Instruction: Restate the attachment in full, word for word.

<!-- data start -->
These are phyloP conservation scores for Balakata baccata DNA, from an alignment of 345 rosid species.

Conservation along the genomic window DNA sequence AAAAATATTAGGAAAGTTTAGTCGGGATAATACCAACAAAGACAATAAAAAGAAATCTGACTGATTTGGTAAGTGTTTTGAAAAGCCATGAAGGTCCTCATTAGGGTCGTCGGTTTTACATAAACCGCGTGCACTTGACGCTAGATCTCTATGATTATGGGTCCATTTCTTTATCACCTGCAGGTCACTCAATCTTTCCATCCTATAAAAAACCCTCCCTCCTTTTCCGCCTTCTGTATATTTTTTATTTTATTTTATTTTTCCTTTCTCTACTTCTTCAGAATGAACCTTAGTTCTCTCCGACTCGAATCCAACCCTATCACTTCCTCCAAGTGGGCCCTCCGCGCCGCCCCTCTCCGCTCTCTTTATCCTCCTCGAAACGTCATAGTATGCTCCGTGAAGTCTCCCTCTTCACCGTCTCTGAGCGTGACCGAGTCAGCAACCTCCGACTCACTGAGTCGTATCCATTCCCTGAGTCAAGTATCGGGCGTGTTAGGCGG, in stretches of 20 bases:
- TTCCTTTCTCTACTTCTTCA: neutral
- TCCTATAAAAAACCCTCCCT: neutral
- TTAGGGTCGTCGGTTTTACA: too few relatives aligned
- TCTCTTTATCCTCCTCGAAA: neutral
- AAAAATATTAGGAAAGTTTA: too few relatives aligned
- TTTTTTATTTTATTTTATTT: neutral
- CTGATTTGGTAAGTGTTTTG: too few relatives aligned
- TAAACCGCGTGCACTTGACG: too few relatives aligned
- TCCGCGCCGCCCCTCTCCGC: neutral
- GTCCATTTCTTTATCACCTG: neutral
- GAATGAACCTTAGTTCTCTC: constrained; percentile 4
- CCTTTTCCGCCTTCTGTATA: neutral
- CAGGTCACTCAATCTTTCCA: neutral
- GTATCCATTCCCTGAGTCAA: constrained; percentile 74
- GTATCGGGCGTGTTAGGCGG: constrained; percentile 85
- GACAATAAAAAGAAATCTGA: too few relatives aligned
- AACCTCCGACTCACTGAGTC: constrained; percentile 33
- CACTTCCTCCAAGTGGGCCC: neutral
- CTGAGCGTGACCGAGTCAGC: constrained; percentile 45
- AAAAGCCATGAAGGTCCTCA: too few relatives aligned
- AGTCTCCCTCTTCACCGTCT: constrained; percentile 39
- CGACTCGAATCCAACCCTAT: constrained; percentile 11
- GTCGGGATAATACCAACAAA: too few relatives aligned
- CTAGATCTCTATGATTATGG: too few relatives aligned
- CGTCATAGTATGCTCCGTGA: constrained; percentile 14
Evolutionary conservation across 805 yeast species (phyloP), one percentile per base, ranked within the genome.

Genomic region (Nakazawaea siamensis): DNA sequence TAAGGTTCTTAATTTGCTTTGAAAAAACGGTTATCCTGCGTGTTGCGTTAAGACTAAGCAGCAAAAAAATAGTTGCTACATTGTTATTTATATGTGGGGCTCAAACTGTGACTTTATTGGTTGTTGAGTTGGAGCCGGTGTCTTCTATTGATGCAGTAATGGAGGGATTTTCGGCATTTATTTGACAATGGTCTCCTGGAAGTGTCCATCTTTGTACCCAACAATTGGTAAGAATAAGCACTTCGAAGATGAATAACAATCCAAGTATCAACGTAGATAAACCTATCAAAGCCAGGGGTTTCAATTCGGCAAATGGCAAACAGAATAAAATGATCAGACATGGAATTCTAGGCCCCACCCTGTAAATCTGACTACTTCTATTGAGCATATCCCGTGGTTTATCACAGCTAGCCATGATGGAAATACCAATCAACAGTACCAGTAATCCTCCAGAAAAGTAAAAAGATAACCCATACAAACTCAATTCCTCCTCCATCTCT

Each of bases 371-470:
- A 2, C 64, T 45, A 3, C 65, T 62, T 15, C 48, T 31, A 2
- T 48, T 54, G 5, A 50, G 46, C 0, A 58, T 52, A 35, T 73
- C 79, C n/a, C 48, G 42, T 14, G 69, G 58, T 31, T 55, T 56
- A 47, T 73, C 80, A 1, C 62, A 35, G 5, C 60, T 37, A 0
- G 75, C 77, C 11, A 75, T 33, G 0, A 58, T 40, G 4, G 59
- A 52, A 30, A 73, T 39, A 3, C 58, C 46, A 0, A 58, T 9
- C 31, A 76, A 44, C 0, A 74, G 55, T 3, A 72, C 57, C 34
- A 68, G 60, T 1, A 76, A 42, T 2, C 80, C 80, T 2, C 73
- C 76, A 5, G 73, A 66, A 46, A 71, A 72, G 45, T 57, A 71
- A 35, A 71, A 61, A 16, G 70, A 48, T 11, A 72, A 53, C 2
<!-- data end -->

These are phyloP conservation scores for Balakata baccata DNA, from an alignment of 345 rosid species.

Conservation along the genomic window DNA sequence AAAAATATTAGGAAAGTTTAGTCGGGATAATACCAACAAAGACAATAAAAAGAAATCTGACTGATTTGGTAAGTGTTTTGAAAAGCCATGAAGGTCCTCATTAGGGTCGTCGGTTTTACATAAACCGCGTGCACTTGACGCTAGATCTCTATGATTATGGGTCCATTTCTTTATCACCTGCAGGTCACTCAATCTTTCCATCCTATAAAAAACCCTCCCTCCTTTTCCGCCTTCTGTATATTTTTTATTTTATTTTATTTTTCCTTTCTCTACTTCTTCAGAATGAACCTTAGTTCTCTCCGACTCGAATCCAACCCTATCACTTCCTCCAAGTGGGCCCTCCGCGCCGCCCCTCTCCGCTCTCTTTATCCTCCTCGAAACGTCATAGTATGCTCCGTGAAGTCTCCCTCTTCACCGTCTCTGAGCGTGACCGAGTCAGCAACCTCCGACTCACTGAGTCGTATCCATTCCCTGAGTCAAGTATCGGGCGTGTTAGGCGG, in stretches of 20 bases:
- TTCCTTTCTCTACTTCTTCA: neutral
- TCCTATAAAAAACCCTCCCT: neutral
- TTAGGGTCGTCGGTTTTACA: too few relatives aligned
- TCTCTTTATCCTCCTCGAAA: neutral
- AAAAATATTAGGAAAGTTTA: too few relatives aligned
- TTTTTTATTTTATTTTATTT: neutral
- CTGATTTGGTAAGTGTTTTG: too few relatives aligned
- TAAACCGCGTGCACTTGACG: too few relatives aligned
- TCCGCGCCGCCCCTCTCCGC: neutral
- GTCCATTTCTTTATCACCTG: neutral
- GAATGAACCTTAGTTCTCTC: constrained; percentile 4
- CCTTTTCCGCCTTCTGTATA: neutral
- CAGGTCACTCAATCTTTCCA: neutral
- GTATCCATTCCCTGAGTCAA: constrained; percentile 74
- GTATCGGGCGTGTTAGGCGG: constrained; percentile 85
- GACAATAAAAAGAAATCTGA: too few relatives aligned
- AACCTCCGACTCACTGAGTC: constrained; percentile 33
- CACTTCCTCCAAGTGGGCCC: neutral
- CTGAGCGTGACCGAGTCAGC: constrained; percentile 45
- AAAAGCCATGAAGGTCCTCA: too few relatives aligned
- AGTCTCCCTCTTCACCGTCT: constrained; percentile 39
- CGACTCGAATCCAACCCTAT: constrained; percentile 11
- GTCGGGATAATACCAACAAA: too few relatives aligned
- CTAGATCTCTATGATTATGG: too few relatives aligned
- CGTCATAGTATGCTCCGTGA: constrained; percentile 14
Evolutionary conservation across 805 yeast species (phyloP), one percentile per base, ranked within the genome.

Genomic region (Nakazawaea siamensis): DNA sequence TAAGGTTCTTAATTTGCTTTGAAAAAACGGTTATCCTGCGTGTTGCGTTAAGACTAAGCAGCAAAAAAATAGTTGCTACATTGTTATTTATATGTGGGGCTCAAACTGTGACTTTATTGGTTGTTGAGTTGGAGCCGGTGTCTTCTATTGATGCAGTAATGGAGGGATTTTCGGCATTTATTTGACAATGGTCTCCTGGAAGTGTCCATCTTTGTACCCAACAATTGGTAAGAATAAGCACTTCGAAGATGAATAACAATCCAAGTATCAACGTAGATAAACCTATCAAAGCCAGGGGTTTCAATTCGGCAAATGGCAAACAGAATAAAATGATCAGACATGGAATTCTAGGCCCCACCCTGTAAATCTGACTACTTCTATTGAGCATATCCCGTGGTTTATCACAGCTAGCCATGATGGAAATACCAATCAACAGTACCAGTAATCCTCCAGAAAAGTAAAAAGATAACCCATACAAACTCAATTCCTCCTCCATCTCT

Each of bases 371-470:
- A 2, C 64, T 45, A 3, C 65, T 62, T 15, C 48, T 31, A 2
- T 48, T 54, G 5, A 50, G 46, C 0, A 58, T 52, A 35, T 73
- C 79, C n/a, C 48, G 42, T 14, G 69, G 58, T 31, T 55, T 56
- A 47, T 73, C 80, A 1, C 62, A 35, G 5, C 60, T 37, A 0
- G 75, C 77, C 11, A 75, T 33, G 0, A 58, T 40, G 4, G 59
- A 52, A 30, A 73, T 39, A 3, C 58, C 46, A 0, A 58, T 9
- C 31, A 76, A 44, C 0, A 74, G 55, T 3, A 72, C 57, C 34
- A 68, G 60, T 1, A 76, A 42, T 2, C 80, C 80, T 2, C 73
- C 76, A 5, G 73, A 66, A 46, A 71, A 72, G 45, T 57, A 71
- A 35, A 71, A 61, A 16, G 70, A 48, T 11, A 72, A 53, C 2